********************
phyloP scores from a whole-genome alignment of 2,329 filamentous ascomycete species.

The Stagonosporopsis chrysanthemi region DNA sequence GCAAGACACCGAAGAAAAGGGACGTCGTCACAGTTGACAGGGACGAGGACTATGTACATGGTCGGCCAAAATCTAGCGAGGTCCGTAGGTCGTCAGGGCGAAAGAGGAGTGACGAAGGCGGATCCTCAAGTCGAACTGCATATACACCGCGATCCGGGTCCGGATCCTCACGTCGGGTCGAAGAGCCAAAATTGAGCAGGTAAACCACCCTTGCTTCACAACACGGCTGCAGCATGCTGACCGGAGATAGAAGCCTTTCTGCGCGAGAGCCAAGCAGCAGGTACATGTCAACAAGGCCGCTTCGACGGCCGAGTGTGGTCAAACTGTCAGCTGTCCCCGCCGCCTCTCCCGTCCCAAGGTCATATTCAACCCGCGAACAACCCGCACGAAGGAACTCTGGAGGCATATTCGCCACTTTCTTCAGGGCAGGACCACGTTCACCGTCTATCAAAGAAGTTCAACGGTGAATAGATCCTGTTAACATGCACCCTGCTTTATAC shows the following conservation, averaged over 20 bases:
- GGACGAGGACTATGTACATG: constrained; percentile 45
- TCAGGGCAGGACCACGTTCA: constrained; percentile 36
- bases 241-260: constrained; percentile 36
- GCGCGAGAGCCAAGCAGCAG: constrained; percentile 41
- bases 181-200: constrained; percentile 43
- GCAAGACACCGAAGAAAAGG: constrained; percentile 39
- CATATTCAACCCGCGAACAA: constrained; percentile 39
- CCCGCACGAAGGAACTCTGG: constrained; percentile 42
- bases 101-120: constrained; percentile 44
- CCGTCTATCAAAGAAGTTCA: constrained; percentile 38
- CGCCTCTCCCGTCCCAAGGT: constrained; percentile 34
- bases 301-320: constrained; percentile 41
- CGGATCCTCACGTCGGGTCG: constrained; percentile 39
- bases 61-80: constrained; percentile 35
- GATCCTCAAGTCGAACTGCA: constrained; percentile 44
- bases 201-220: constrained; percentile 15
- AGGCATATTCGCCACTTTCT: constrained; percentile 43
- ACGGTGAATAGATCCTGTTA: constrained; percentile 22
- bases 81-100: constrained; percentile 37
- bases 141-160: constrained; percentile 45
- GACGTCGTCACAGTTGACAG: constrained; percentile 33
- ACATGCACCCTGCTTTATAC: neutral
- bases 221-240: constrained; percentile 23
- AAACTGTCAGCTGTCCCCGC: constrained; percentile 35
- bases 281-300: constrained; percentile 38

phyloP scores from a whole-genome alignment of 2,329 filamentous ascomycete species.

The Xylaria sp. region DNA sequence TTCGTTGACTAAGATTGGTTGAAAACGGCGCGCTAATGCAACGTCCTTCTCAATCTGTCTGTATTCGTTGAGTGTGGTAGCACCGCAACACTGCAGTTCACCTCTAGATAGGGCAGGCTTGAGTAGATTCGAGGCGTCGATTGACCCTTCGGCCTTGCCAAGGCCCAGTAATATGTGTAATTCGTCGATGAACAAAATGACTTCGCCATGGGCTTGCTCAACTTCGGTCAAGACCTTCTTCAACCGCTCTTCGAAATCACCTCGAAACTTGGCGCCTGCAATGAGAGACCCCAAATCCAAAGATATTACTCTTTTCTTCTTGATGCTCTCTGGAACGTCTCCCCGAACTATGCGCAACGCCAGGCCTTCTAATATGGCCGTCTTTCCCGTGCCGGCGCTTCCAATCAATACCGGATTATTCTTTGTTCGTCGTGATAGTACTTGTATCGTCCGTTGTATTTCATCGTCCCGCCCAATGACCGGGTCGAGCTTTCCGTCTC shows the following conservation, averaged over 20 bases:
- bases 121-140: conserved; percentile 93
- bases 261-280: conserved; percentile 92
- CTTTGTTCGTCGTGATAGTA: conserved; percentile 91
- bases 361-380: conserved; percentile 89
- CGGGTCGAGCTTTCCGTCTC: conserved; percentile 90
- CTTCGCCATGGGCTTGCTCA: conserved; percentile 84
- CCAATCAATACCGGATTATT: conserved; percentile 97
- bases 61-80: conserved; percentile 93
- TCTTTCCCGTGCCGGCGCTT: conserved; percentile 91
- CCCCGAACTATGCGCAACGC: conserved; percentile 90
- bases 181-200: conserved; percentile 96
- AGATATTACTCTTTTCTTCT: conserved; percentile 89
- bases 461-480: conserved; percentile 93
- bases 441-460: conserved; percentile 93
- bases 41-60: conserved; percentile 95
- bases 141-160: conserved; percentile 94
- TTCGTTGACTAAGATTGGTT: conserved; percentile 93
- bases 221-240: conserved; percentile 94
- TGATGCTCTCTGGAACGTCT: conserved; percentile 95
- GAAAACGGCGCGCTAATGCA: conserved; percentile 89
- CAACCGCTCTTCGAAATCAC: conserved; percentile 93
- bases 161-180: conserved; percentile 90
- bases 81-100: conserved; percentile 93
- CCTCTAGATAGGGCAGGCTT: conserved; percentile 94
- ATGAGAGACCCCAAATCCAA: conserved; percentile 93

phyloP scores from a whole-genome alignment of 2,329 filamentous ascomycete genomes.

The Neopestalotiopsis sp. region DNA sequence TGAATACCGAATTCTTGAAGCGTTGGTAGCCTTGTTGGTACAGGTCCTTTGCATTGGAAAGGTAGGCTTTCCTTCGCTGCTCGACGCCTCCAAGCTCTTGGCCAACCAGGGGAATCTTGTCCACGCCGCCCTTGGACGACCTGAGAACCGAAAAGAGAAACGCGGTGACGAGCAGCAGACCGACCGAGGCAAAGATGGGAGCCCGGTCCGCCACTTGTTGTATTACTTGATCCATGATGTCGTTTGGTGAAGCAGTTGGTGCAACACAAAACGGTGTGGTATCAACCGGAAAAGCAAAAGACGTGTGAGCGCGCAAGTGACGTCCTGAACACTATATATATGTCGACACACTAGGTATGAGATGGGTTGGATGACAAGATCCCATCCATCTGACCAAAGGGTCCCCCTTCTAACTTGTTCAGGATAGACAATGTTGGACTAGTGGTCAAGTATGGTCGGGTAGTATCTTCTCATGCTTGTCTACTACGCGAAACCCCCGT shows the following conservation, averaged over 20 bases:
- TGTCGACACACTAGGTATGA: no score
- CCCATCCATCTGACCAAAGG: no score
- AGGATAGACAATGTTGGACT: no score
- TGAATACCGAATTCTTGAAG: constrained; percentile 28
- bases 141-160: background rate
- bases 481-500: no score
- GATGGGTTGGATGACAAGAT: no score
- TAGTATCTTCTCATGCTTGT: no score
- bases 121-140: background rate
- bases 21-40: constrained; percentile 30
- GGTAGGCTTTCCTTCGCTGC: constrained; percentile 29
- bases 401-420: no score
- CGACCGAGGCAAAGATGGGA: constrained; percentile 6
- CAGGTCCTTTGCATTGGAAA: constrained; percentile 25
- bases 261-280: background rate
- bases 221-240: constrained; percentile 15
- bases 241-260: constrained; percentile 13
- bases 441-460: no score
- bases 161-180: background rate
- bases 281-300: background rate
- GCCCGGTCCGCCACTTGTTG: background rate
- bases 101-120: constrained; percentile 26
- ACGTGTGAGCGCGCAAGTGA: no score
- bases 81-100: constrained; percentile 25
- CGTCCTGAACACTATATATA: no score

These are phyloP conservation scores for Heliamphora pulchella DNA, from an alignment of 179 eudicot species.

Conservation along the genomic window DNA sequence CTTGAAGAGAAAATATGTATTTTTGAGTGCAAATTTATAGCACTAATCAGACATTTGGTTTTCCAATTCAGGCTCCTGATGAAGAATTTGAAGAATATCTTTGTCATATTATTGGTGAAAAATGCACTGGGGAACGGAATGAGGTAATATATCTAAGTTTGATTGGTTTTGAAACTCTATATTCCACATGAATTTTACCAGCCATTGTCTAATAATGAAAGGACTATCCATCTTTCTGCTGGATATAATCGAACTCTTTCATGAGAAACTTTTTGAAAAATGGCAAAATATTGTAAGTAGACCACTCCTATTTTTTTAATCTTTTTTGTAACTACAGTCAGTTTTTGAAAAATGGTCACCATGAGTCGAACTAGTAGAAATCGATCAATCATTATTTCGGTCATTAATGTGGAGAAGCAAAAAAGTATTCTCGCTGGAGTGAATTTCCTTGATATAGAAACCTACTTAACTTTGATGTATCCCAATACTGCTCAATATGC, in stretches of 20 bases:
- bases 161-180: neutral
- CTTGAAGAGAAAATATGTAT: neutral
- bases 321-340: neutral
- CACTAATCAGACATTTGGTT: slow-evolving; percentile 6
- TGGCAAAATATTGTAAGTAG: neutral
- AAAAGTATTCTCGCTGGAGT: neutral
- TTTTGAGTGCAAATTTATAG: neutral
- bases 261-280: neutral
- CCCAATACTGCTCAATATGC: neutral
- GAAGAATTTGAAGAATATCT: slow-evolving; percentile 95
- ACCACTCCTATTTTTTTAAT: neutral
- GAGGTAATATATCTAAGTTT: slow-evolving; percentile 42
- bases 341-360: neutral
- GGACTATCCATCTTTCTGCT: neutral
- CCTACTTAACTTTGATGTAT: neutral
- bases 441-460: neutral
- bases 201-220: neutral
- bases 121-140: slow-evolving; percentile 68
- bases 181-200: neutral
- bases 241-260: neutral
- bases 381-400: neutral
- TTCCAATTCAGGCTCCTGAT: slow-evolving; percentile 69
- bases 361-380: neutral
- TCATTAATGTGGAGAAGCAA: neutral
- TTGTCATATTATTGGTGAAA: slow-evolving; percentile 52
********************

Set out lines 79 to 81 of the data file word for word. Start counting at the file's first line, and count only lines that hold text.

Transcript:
- ACGTGTGAGCGCGCAAGTGA: no score
- bases 81-100: constrained; percentile 25
- CGTCCTGAACACTATATATA: no score